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Understanding Litigation Trends Using An Employee Reporting System

The Opportunity

  • An employer of tens of thousands of employees maintains a hotline for employees to anonymously report violations of the law or of company policies. These reports may cover issues such as discrimination or harassment, workplace violence, violation of environmental, health, or safety laws, theft of, or improper use of company property, the use of drugs or alcohol in the workplace, fraud, and so on.
  • The company’s legal department wanted to see if they could correlate the data from this system to understand and project trends in litigation. They wanted to identify patterns of cases that could be indicators of future legal cases or complaints filed with government entities.

Our Approach

  • The client provided us with detailed information about past legal cases. The data from the hotline was unstructured text data, so the challenge was in making a connection between these two.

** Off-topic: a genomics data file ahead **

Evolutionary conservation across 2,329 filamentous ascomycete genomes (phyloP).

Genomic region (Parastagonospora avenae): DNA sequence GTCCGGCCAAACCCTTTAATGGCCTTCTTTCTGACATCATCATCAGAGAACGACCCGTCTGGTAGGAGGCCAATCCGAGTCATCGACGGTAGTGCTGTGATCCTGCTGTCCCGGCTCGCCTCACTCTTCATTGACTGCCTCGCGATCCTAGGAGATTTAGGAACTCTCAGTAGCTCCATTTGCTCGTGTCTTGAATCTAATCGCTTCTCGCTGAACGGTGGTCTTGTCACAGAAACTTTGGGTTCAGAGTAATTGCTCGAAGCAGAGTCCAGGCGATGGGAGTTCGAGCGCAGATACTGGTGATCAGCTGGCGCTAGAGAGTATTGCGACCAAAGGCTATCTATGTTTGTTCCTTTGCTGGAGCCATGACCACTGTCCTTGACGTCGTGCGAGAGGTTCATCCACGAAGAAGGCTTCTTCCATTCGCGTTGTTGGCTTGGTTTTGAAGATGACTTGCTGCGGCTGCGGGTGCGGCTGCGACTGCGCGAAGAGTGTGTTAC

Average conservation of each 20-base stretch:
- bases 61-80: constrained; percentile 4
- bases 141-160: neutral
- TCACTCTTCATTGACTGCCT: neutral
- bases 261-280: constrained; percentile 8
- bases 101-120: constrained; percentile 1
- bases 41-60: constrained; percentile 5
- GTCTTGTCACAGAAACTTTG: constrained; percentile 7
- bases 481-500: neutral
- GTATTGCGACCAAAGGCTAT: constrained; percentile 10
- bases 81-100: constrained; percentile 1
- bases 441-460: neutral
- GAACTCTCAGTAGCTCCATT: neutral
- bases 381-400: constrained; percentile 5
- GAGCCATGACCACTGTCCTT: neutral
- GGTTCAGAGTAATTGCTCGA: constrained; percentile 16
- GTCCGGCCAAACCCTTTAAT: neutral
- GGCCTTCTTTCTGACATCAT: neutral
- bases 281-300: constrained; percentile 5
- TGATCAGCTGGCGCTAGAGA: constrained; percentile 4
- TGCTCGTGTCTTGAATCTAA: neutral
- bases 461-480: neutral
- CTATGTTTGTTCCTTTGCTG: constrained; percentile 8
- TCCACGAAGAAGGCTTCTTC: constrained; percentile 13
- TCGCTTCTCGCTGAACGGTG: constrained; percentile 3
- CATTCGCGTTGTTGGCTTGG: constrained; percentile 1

• Using text mining tools, we organized the text of the hotline reports into topics which were then clustered into groupings, such as “sexual harassment”, “smoking policy violation”, “inappropriate comments” and “violation of safety rules”.
  • In conjunction with an overall time series and modeling analysis of cases, we incorporated the themes uncovered in the text mining exercise to produce a risk analysis related with the various themes.

The Impact

The findings and recommendations included:

  • We quantified the degree to which the various factors, such as “retaliation” or “injury – medical leave denied” increased or decreased the risk of litigation.
  • We showed that the current portfolio of cases carried more risk than the portfolio a year earlier, and that those cases were more likely to be litigated than a year ago.
  • We provided a deeper look into the topics and themes to help case experts understand where to focus effort to reduce litigation risk.
  • The company had been manually classifying cases previously, but due to changing practices in capturing structured data, we demonstrated that text mining the raw text proved more reliable than manual classifications.
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